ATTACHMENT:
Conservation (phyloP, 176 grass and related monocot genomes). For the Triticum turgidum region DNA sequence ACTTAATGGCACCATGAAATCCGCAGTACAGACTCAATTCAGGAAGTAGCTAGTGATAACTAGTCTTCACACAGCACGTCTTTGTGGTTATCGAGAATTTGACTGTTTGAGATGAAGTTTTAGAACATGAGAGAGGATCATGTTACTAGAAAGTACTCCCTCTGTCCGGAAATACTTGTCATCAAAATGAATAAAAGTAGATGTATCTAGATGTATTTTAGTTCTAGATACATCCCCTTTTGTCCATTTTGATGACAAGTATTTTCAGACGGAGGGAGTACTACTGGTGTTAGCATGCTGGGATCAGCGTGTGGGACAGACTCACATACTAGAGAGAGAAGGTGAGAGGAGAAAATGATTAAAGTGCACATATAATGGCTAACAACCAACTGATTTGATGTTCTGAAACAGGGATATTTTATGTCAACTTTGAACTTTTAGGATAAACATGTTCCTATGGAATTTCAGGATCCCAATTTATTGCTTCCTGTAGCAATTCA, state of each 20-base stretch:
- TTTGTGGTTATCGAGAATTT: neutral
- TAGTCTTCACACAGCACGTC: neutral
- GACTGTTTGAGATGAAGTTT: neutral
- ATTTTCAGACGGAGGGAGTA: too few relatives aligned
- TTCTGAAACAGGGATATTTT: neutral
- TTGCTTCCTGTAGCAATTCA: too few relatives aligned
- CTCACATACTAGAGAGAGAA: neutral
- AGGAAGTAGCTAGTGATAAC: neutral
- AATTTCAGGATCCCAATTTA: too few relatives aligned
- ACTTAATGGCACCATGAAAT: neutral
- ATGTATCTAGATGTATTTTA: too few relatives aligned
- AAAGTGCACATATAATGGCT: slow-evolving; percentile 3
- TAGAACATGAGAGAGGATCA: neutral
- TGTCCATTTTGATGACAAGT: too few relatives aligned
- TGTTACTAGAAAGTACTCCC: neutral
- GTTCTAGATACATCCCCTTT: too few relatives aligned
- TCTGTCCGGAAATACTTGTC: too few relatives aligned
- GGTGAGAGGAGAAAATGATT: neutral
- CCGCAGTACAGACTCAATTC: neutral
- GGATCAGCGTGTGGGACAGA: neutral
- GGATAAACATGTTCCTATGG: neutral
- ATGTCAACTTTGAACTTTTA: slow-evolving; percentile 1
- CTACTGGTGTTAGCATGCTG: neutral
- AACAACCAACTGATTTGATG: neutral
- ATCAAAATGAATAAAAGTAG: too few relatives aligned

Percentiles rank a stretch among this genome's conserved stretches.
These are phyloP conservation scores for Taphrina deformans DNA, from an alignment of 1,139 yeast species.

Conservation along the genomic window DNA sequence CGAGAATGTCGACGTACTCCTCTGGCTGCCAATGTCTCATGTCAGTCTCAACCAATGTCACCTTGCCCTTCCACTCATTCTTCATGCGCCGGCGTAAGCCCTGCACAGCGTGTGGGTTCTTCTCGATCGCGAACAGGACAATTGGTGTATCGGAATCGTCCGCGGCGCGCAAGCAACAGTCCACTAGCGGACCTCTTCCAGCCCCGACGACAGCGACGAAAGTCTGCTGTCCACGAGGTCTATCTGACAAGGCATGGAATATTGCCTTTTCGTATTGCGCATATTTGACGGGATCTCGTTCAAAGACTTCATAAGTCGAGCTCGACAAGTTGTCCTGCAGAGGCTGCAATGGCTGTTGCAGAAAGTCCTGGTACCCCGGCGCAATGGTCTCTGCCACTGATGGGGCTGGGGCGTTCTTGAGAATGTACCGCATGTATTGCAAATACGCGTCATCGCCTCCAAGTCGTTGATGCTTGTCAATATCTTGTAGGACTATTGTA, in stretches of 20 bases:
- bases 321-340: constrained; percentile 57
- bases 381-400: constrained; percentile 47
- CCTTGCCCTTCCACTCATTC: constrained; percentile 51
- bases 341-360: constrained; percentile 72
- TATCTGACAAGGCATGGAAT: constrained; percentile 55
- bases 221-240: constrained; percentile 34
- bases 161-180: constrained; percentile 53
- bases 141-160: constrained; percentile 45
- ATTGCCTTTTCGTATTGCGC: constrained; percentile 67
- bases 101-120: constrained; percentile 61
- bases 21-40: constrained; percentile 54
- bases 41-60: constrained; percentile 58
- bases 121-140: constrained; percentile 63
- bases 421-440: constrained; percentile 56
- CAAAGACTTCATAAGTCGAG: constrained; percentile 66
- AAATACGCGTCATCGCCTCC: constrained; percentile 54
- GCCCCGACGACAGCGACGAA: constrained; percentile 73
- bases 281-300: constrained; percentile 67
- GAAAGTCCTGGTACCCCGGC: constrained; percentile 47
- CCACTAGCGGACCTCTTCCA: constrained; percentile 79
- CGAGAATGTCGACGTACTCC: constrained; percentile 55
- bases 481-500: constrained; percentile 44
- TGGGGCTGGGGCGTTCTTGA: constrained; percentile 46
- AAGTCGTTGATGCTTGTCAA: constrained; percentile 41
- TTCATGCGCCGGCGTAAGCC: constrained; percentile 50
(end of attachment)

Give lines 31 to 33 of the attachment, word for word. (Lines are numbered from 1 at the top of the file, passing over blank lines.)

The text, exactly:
- bases 381-400: constrained; percentile 47
- CCTTGCCCTTCCACTCATTC: constrained; percentile 51
- bases 341-360: constrained; percentile 72